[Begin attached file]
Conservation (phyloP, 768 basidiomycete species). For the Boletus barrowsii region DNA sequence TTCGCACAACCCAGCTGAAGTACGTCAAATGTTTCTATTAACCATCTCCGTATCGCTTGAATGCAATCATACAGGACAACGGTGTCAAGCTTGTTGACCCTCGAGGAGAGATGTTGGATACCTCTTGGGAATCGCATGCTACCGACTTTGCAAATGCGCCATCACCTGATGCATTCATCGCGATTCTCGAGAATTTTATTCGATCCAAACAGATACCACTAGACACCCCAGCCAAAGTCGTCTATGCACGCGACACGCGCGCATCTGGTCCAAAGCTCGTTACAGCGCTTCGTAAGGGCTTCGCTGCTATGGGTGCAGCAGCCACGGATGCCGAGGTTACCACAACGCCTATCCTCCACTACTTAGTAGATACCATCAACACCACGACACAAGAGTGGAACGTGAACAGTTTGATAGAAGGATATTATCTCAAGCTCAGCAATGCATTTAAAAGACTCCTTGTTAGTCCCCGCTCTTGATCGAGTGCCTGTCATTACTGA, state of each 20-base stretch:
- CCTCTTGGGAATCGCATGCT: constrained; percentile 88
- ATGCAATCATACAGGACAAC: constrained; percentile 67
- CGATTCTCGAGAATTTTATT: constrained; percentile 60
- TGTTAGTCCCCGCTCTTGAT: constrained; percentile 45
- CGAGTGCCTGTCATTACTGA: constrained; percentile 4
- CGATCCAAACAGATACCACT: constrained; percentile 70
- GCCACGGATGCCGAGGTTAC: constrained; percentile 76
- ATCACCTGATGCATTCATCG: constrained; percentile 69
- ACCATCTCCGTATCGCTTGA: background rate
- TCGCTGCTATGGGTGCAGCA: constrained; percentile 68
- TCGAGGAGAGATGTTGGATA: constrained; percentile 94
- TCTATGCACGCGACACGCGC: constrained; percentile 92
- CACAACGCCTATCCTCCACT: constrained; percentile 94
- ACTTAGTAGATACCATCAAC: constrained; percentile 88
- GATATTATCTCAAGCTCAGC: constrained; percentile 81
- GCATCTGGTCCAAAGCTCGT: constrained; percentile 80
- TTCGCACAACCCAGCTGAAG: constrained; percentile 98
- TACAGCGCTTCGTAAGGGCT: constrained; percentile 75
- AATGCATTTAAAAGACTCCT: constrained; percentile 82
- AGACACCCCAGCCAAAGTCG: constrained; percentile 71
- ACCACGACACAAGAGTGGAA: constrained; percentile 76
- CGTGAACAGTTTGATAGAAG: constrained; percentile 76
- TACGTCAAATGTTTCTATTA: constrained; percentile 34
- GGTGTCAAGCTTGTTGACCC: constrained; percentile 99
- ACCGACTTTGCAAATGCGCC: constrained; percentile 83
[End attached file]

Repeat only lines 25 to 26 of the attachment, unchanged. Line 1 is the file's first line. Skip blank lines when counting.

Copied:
- GGTGTCAAGCTTGTTGACCC: constrained; percentile 99
- ACCGACTTTGCAAATGCGCC: constrained; percentile 83